For now, here's a story from the Baruch College Ticker reporting on a major (and quite daring) theft from the college's Newman Library.
While it doesn't quite involve books, I have to pass along Google's annual prank: Gmail Custom Time (and here's a history of their past hoaxes).
More to come, perhaps ...
- Over at FoggyGates, a note on an interesting item they've got up for sale on eBay this week: a 1937 report on some Etruscan terra-cotta warriors which turned out to be, well, total fakes.
- And a reminder of what might be the greatest April Fools prank of all time: the BBC's 1957 newscast of the Swiss Spaghetti Harvest. Video and background here.
- Peter's got some fun stuff going on today at Sylvia Plath Info which is not to be missed. Plath snack packs indeed.
- Ken Karmiole, one of my favorite antiquarian booksellers, posted the following to the ABAA listserv earlier today:
"Subject: [ABAA Books] FS: A Very Special CopyMela, Pomponius. ORBIS SITUM DICERE AGGREDIOR... [i.e. Cosmographia, Sive DeSitu Orbis]. Milan: (Pamfilo Castaldi). 1471. Sm. 4to. 59 (of 61) leaves lacking the final 2 blanks. Cont. vellum, somewhat soiled. On the first leaf at top right corner is the genuine autograph "Cristoforo Colombo, Genoa, 1472." The "editio princeps" of a very rare book, one of the earliest printed geographical works, by the first Roman geographer, and the copy which was acquired by Columbus at the age of 21. Long known to bibliographers – it was first recorded in the 16th century manuscript inventory of the Orsini family library – and thought to have been lost. This amazing copy has recently come to light, in one of the California mission libraries, now being sold (on consignment to us) to raise necessary funds. $1,000,000.00 net"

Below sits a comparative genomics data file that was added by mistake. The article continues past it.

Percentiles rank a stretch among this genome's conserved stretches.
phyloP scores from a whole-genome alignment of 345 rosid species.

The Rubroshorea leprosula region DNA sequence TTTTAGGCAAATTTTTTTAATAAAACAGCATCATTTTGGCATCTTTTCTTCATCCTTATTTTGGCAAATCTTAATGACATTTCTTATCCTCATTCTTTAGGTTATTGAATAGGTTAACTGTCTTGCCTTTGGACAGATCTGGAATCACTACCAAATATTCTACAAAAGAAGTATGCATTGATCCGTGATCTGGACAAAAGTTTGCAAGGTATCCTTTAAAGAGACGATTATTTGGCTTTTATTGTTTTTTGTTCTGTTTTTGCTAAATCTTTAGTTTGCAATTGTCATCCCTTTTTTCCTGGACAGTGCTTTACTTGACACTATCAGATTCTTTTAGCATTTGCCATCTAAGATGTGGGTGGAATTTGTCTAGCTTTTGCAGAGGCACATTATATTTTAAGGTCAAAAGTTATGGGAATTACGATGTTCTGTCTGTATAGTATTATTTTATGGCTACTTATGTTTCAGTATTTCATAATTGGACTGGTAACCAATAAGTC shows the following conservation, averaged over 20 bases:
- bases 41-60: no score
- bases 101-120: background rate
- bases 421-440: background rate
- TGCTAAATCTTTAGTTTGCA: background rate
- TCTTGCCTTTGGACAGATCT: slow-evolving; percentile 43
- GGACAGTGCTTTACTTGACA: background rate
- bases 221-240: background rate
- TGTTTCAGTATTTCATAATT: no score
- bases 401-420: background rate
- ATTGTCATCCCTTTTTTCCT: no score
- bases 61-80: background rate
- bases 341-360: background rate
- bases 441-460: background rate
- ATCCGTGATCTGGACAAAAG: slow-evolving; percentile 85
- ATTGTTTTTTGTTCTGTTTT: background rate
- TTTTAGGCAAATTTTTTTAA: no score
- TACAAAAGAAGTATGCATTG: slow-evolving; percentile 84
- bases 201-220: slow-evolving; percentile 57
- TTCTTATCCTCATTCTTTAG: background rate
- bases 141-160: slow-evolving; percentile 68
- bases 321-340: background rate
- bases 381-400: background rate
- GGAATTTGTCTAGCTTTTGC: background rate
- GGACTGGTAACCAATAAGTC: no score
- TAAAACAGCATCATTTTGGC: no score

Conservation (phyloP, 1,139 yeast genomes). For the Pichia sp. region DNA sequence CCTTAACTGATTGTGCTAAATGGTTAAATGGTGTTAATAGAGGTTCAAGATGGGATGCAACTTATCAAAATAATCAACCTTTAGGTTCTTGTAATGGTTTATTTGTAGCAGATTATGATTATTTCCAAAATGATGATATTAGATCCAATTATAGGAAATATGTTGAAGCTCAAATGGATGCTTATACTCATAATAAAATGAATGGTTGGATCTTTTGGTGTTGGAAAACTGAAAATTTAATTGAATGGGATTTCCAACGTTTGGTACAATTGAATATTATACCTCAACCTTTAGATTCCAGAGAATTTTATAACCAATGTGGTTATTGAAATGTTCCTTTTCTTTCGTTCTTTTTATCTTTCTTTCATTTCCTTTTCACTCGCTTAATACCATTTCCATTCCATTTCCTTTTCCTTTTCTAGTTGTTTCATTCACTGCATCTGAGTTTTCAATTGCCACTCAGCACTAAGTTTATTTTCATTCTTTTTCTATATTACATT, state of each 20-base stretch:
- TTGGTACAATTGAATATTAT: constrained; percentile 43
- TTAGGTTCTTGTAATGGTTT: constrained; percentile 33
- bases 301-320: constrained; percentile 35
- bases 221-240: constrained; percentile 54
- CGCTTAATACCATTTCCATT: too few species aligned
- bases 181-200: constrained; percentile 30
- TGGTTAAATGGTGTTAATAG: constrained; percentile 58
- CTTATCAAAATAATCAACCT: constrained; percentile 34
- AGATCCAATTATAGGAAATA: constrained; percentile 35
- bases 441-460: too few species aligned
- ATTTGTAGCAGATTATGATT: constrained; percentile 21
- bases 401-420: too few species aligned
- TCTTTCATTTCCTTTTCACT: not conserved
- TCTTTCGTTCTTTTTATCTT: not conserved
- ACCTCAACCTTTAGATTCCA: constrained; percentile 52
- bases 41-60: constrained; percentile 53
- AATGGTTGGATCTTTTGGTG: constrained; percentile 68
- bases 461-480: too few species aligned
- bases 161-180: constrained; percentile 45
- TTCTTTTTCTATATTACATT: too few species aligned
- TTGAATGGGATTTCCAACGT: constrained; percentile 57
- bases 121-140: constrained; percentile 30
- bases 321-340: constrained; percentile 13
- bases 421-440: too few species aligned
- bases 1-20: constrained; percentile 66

- Oh man, here's Google's real one. Amazing, as always.